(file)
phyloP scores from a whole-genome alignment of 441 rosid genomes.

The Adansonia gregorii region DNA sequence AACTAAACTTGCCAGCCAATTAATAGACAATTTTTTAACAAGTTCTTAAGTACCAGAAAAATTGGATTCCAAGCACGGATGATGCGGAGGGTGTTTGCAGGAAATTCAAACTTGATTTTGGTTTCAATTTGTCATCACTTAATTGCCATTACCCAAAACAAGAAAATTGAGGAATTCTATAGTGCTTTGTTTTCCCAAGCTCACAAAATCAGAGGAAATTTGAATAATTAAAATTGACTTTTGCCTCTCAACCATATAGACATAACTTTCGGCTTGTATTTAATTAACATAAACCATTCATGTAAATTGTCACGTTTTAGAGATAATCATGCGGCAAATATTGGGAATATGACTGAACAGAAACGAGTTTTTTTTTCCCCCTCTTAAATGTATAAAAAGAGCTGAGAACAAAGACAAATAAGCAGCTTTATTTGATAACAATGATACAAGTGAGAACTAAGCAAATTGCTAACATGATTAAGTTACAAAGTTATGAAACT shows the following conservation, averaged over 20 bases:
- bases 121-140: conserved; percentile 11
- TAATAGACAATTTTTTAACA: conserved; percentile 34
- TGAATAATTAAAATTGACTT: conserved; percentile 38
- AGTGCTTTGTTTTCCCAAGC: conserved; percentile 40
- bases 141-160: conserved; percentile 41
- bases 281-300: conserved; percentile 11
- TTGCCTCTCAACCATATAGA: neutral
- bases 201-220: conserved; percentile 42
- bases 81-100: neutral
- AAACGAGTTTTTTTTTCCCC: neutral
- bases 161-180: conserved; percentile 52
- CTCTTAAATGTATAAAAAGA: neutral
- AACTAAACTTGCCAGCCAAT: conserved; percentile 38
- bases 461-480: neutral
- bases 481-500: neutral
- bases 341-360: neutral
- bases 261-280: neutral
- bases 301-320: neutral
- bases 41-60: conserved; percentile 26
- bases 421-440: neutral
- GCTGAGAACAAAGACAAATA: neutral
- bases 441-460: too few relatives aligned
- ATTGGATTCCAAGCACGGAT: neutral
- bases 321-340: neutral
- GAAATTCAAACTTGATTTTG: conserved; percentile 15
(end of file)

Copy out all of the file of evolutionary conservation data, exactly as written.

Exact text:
phyloP scores from a whole-genome alignment of 441 rosid genomes.

The Adansonia gregorii region DNA sequence AACTAAACTTGCCAGCCAATTAATAGACAATTTTTTAACAAGTTCTTAAGTACCAGAAAAATTGGATTCCAAGCACGGATGATGCGGAGGGTGTTTGCAGGAAATTCAAACTTGATTTTGGTTTCAATTTGTCATCACTTAATTGCCATTACCCAAAACAAGAAAATTGAGGAATTCTATAGTGCTTTGTTTTCCCAAGCTCACAAAATCAGAGGAAATTTGAATAATTAAAATTGACTTTTGCCTCTCAACCATATAGACATAACTTTCGGCTTGTATTTAATTAACATAAACCATTCATGTAAATTGTCACGTTTTAGAGATAATCATGCGGCAAATATTGGGAATATGACTGAACAGAAACGAGTTTTTTTTTCCCCCTCTTAAATGTATAAAAAGAGCTGAGAACAAAGACAAATAAGCAGCTTTATTTGATAACAATGATACAAGTGAGAACTAAGCAAATTGCTAACATGATTAAGTTACAAAGTTATGAAACT shows the following conservation, averaged over 20 bases:
- bases 121-140: conserved; percentile 11
- TAATAGACAATTTTTTAACA: conserved; percentile 34
- TGAATAATTAAAATTGACTT: conserved; percentile 38
- AGTGCTTTGTTTTCCCAAGC: conserved; percentile 40
- bases 141-160: conserved; percentile 41
- bases 281-300: conserved; percentile 11
- TTGCCTCTCAACCATATAGA: neutral
- bases 201-220: conserved; percentile 42
- bases 81-100: neutral
- AAACGAGTTTTTTTTTCCCC: neutral
- bases 161-180: conserved; percentile 52
- CTCTTAAATGTATAAAAAGA: neutral
- AACTAAACTTGCCAGCCAAT: conserved; percentile 38
- bases 461-480: neutral
- bases 481-500: neutral
- bases 341-360: neutral
- bases 261-280: neutral
- bases 301-320: neutral
- bases 41-60: conserved; percentile 26
- bases 421-440: neutral
- GCTGAGAACAAAGACAAATA: neutral
- bases 441-460: too few relatives aligned
- ATTGGATTCCAAGCACGGAT: neutral
- bases 321-340: neutral
- GAAATTCAAACTTGATTTTG: conserved; percentile 15